TCS Daily


Judge's Dread No More

By Pejman Yousefzadeh - January 25, 2006 12:00 AM

As I write, it appears Supreme Court nominee Judge Samuel Alito will be confirmed. Despite the fact that he was not as charismatic and adept with the judicial soundbites as had been Chief Justice Roberts, Judge Alito convinced most that he had the intelligence and the command of the substantive law necessary to ascend to the Supreme Court.

To the extent that the Senate confirmation hearings are some kind of minefield where the nominee can be tripped up with an infelicitous comment on the issues of the day, Judge Alito managed quite adequately to avoid saying anything that might cause supporters to take a second look at his nomination, or opponents to believe that they might have been afforded a weapon with which to pummel him. Republicans are therefore confident that Judge Alito will soon be Justice Alito. Meanwhile, according to the New York Times, Democrats despair.

What matters now more than the Alito nomination is considering ways in which the judicial confirmation process can be reformed so as to ensure a more orderly consideration of judicial candidates.

Debunk the conventional wisdom

The first reform might be one that debunks the conventional wisdom concerning judicial nominations. Ever since the failed Bork nomination, it has been the assumption that the best kind of nominee is one who is exceedingly bright, whose views are well-known to (and accord well with the views of) the President making the nominations, and who has no paper trail. I imagine that Judge Alito meets with the first two criteria, but he does not meet with the third. Having spent fifteen years as a judge on the Third Circuit Court of Appeals, he has quite a long and pronounced paper trail with clear opinions on a whole host of issues. Conventional wisdom would -- and did -- warn that such a nominee would be in for a rough confirmation process; the "World War III" of judicial confirmation wars. And yet, the fight turned into pale reflection of the apocalyptic struggle that was promised.

What this indicates is that the public is significantly less afraid of the smart, credentialed and outspoken judicial nominee than the conventional wisdom would have us believe. We have reason to hope and believe that a nominee brave enough to put his opinions down on paper for a significant period of time will not be "borked" by the political process. Harriet Miers was initially favored -- and Samuel Alito disfavored -- by the Bush White House because it was thought that the lack of a paper trail would help Miers sail through the confirmation hurdles. As it turns out, the lack of a paper trail allowed critics of the Miers nomination to cast doubt on her qualifications for the Supreme Court. No such doubt exists in the case of the Alito nomination.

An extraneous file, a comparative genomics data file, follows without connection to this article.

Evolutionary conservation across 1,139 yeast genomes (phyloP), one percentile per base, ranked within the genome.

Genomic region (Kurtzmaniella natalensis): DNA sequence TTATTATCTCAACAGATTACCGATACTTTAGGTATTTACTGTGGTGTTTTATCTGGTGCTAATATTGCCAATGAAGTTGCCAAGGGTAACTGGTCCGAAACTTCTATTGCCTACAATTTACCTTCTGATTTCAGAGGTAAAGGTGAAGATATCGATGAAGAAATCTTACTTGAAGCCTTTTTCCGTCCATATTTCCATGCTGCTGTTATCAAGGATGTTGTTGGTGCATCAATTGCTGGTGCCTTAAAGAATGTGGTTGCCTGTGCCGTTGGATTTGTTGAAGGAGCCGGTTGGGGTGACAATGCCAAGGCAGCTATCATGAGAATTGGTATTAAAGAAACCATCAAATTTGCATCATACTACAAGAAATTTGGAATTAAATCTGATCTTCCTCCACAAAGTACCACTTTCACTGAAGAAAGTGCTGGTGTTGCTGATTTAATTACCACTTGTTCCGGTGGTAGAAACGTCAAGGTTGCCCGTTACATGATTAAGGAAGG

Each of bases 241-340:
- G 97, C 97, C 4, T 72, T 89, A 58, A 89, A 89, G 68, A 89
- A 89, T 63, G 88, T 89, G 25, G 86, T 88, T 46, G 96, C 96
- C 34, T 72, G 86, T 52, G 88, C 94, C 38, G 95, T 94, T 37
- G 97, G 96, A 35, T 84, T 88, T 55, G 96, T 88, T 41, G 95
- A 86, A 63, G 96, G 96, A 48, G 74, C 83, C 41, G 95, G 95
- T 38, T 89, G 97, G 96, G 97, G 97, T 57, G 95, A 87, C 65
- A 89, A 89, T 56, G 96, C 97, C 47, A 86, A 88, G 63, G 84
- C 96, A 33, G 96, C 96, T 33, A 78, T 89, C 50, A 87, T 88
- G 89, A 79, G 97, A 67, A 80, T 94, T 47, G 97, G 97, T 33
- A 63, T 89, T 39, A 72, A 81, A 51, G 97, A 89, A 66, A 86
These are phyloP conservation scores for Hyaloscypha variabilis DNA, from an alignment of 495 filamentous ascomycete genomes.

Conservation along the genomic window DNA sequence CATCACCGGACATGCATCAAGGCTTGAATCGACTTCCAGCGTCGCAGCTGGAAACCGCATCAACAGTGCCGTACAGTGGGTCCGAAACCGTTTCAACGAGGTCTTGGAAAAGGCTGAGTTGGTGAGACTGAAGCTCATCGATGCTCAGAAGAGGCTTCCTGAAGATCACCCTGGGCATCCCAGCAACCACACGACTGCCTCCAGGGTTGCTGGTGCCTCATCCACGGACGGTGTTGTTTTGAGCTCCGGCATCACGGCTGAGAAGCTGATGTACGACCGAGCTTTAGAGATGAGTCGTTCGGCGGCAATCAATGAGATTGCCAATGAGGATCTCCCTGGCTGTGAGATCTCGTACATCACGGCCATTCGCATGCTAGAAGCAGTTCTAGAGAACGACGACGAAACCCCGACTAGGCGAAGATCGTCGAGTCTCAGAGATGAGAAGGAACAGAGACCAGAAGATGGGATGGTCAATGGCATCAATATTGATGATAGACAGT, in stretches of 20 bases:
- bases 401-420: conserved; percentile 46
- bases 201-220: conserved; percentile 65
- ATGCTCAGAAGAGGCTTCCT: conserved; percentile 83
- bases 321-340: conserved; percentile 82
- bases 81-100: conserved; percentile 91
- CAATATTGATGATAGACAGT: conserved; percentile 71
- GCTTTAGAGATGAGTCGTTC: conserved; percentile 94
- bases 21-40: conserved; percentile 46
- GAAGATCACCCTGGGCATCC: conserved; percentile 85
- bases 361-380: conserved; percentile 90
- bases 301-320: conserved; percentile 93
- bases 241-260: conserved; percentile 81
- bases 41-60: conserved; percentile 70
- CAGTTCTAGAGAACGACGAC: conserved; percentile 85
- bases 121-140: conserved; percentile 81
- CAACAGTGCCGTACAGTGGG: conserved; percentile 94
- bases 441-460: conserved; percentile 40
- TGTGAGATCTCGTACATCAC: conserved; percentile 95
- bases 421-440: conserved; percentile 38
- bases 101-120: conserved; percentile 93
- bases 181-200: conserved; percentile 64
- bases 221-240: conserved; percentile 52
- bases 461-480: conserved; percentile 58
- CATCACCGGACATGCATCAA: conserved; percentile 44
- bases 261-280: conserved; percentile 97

Ideology shouldn't matter much

Further reforms in the atmosphere surrounding judicial nominations can be implemented by ditching the belief that ideology should matter in the context of the nomination of a mainstream judge. Democrats have sought to make ideology an issue in the Alito nomination; and with Judge Alito's paper trail they had a lot of material to work with. But Democrats are now faced with the unappealing prospect that a mainstream conservative judge -- albeit a judge Democrats believe to be outside of the mainstream -- has failed to excite the ideological outrage necessary to defeat his nomination, and that future conservative judges will similarly get away with espousing certain views and yet moving up the judicial confirmation ladder.

If ever there were a test case in the post-Bork era for the proposition that a judicial nominee can be rejected for his/her jurisprudential philosophy, it would be the case of Judge Alito's nomination. Having made little effort to disguise his views and having served for nearly two decades on the Third Circuit Court of Appeals, Judge Alito could have been the poster boy for the use of ideology as a criterion for rejecting a judicial nominee. Instead, Judge Alito confounded those who believed that they could make his jurisprudential philosophy a basis for rejecting him and in doing so, advanced the alternative proposition that smart qualified judges in the mainstream of thought should generally be confirmed (absent significant and plausible accusations of unethical conduct). In the post-Alito era, this proposition can be advanced further by those who wish to depoliticize the judicial confirmation process and to ensure that adherence to a mainstream ideology -- of either the Right or the Left -- should not be a basis for rejecting a particular nominee.